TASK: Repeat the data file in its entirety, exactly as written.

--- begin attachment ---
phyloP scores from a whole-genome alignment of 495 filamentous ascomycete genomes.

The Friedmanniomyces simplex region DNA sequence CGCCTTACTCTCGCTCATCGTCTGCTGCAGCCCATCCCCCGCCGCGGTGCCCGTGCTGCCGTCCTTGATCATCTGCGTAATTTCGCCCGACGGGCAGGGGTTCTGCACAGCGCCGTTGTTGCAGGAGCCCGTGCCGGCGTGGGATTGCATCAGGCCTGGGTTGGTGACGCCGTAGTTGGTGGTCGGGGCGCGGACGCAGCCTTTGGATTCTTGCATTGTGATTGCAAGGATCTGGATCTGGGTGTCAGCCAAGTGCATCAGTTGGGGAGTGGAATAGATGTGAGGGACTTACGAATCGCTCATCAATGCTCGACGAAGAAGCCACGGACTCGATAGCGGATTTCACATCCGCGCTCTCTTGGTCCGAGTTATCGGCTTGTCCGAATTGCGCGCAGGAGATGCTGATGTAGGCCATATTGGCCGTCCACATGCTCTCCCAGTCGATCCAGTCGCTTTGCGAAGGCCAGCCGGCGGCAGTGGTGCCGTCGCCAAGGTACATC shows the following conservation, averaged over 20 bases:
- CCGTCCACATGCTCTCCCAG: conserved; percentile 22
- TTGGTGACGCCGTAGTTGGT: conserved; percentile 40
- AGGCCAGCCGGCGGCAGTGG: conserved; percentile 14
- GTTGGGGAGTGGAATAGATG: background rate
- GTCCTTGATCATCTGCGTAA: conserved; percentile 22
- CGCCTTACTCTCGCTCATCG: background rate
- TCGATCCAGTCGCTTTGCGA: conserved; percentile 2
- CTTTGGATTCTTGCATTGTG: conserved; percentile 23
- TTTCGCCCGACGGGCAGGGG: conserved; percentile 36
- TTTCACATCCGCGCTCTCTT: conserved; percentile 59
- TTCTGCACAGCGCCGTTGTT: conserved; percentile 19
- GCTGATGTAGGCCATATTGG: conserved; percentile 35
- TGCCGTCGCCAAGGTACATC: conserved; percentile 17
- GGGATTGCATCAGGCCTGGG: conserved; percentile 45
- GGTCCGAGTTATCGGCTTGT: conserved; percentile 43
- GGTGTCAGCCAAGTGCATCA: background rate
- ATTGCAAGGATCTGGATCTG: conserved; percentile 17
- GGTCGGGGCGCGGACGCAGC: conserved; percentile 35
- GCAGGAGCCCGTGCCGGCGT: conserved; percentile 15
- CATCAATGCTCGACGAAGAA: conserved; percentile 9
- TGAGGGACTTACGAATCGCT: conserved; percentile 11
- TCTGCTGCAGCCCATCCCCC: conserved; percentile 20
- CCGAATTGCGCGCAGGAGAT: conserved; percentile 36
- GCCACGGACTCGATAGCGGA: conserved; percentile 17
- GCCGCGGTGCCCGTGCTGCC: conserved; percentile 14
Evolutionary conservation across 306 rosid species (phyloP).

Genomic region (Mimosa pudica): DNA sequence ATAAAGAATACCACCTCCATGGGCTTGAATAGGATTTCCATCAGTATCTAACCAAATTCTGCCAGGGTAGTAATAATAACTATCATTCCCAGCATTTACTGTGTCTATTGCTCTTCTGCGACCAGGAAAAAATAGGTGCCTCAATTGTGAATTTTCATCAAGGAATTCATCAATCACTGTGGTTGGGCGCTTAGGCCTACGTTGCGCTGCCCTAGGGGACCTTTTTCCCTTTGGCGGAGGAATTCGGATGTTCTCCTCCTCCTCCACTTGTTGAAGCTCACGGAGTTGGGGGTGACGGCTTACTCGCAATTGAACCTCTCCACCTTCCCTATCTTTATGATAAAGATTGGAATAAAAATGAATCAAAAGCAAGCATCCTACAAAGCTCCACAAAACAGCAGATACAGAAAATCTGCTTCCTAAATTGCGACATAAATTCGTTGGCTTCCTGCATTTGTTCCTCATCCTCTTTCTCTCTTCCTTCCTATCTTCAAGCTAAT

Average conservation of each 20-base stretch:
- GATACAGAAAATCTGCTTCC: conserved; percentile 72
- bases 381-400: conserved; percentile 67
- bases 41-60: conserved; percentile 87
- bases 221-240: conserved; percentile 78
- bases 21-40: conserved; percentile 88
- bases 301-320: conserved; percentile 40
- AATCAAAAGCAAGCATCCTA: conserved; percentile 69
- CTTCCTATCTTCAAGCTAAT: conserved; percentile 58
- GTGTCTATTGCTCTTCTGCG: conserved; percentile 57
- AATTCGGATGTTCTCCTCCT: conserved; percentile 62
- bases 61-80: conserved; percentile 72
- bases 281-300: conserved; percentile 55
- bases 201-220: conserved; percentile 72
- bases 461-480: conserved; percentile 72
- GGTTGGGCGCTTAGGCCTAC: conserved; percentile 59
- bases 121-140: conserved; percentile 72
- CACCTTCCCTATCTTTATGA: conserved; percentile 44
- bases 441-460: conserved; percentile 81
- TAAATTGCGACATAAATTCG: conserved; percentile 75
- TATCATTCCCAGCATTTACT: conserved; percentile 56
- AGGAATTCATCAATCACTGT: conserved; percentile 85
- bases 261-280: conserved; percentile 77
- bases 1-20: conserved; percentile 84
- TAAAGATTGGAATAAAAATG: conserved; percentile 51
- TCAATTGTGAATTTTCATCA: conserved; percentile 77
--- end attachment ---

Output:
phyloP scores from a whole-genome alignment of 495 filamentous ascomycete genomes.

The Friedmanniomyces simplex region DNA sequence CGCCTTACTCTCGCTCATCGTCTGCTGCAGCCCATCCCCCGCCGCGGTGCCCGTGCTGCCGTCCTTGATCATCTGCGTAATTTCGCCCGACGGGCAGGGGTTCTGCACAGCGCCGTTGTTGCAGGAGCCCGTGCCGGCGTGGGATTGCATCAGGCCTGGGTTGGTGACGCCGTAGTTGGTGGTCGGGGCGCGGACGCAGCCTTTGGATTCTTGCATTGTGATTGCAAGGATCTGGATCTGGGTGTCAGCCAAGTGCATCAGTTGGGGAGTGGAATAGATGTGAGGGACTTACGAATCGCTCATCAATGCTCGACGAAGAAGCCACGGACTCGATAGCGGATTTCACATCCGCGCTCTCTTGGTCCGAGTTATCGGCTTGTCCGAATTGCGCGCAGGAGATGCTGATGTAGGCCATATTGGCCGTCCACATGCTCTCCCAGTCGATCCAGTCGCTTTGCGAAGGCCAGCCGGCGGCAGTGGTGCCGTCGCCAAGGTACATC shows the following conservation, averaged over 20 bases:
- CCGTCCACATGCTCTCCCAG: conserved; percentile 22
- TTGGTGACGCCGTAGTTGGT: conserved; percentile 40
- AGGCCAGCCGGCGGCAGTGG: conserved; percentile 14
- GTTGGGGAGTGGAATAGATG: background rate
- GTCCTTGATCATCTGCGTAA: conserved; percentile 22
- CGCCTTACTCTCGCTCATCG: background rate
- TCGATCCAGTCGCTTTGCGA: conserved; percentile 2
- CTTTGGATTCTTGCATTGTG: conserved; percentile 23
- TTTCGCCCGACGGGCAGGGG: conserved; percentile 36
- TTTCACATCCGCGCTCTCTT: conserved; percentile 59
- TTCTGCACAGCGCCGTTGTT: conserved; percentile 19
- GCTGATGTAGGCCATATTGG: conserved; percentile 35
- TGCCGTCGCCAAGGTACATC: conserved; percentile 17
- GGGATTGCATCAGGCCTGGG: conserved; percentile 45
- GGTCCGAGTTATCGGCTTGT: conserved; percentile 43
- GGTGTCAGCCAAGTGCATCA: background rate
- ATTGCAAGGATCTGGATCTG: conserved; percentile 17
- GGTCGGGGCGCGGACGCAGC: conserved; percentile 35
- GCAGGAGCCCGTGCCGGCGT: conserved; percentile 15
- CATCAATGCTCGACGAAGAA: conserved; percentile 9
- TGAGGGACTTACGAATCGCT: conserved; percentile 11
- TCTGCTGCAGCCCATCCCCC: conserved; percentile 20
- CCGAATTGCGCGCAGGAGAT: conserved; percentile 36
- GCCACGGACTCGATAGCGGA: conserved; percentile 17
- GCCGCGGTGCCCGTGCTGCC: conserved; percentile 14
Evolutionary conservation across 306 rosid species (phyloP).

Genomic region (Mimosa pudica): DNA sequence ATAAAGAATACCACCTCCATGGGCTTGAATAGGATTTCCATCAGTATCTAACCAAATTCTGCCAGGGTAGTAATAATAACTATCATTCCCAGCATTTACTGTGTCTATTGCTCTTCTGCGACCAGGAAAAAATAGGTGCCTCAATTGTGAATTTTCATCAAGGAATTCATCAATCACTGTGGTTGGGCGCTTAGGCCTACGTTGCGCTGCCCTAGGGGACCTTTTTCCCTTTGGCGGAGGAATTCGGATGTTCTCCTCCTCCTCCACTTGTTGAAGCTCACGGAGTTGGGGGTGACGGCTTACTCGCAATTGAACCTCTCCACCTTCCCTATCTTTATGATAAAGATTGGAATAAAAATGAATCAAAAGCAAGCATCCTACAAAGCTCCACAAAACAGCAGATACAGAAAATCTGCTTCCTAAATTGCGACATAAATTCGTTGGCTTCCTGCATTTGTTCCTCATCCTCTTTCTCTCTTCCTTCCTATCTTCAAGCTAAT

Average conservation of each 20-base stretch:
- GATACAGAAAATCTGCTTCC: conserved; percentile 72
- bases 381-400: conserved; percentile 67
- bases 41-60: conserved; percentile 87
- bases 221-240: conserved; percentile 78
- bases 21-40: conserved; percentile 88
- bases 301-320: conserved; percentile 40
- AATCAAAAGCAAGCATCCTA: conserved; percentile 69
- CTTCCTATCTTCAAGCTAAT: conserved; percentile 58
- GTGTCTATTGCTCTTCTGCG: conserved; percentile 57
- AATTCGGATGTTCTCCTCCT: conserved; percentile 62
- bases 61-80: conserved; percentile 72
- bases 281-300: conserved; percentile 55
- bases 201-220: conserved; percentile 72
- bases 461-480: conserved; percentile 72
- GGTTGGGCGCTTAGGCCTAC: conserved; percentile 59
- bases 121-140: conserved; percentile 72
- CACCTTCCCTATCTTTATGA: conserved; percentile 44
- bases 441-460: conserved; percentile 81
- TAAATTGCGACATAAATTCG: conserved; percentile 75
- TATCATTCCCAGCATTTACT: conserved; percentile 56
- AGGAATTCATCAATCACTGT: conserved; percentile 85
- bases 261-280: conserved; percentile 77
- bases 1-20: conserved; percentile 84
- TAAAGATTGGAATAAAAATG: conserved; percentile 51
- TCAATTGTGAATTTTCATCA: conserved; percentile 77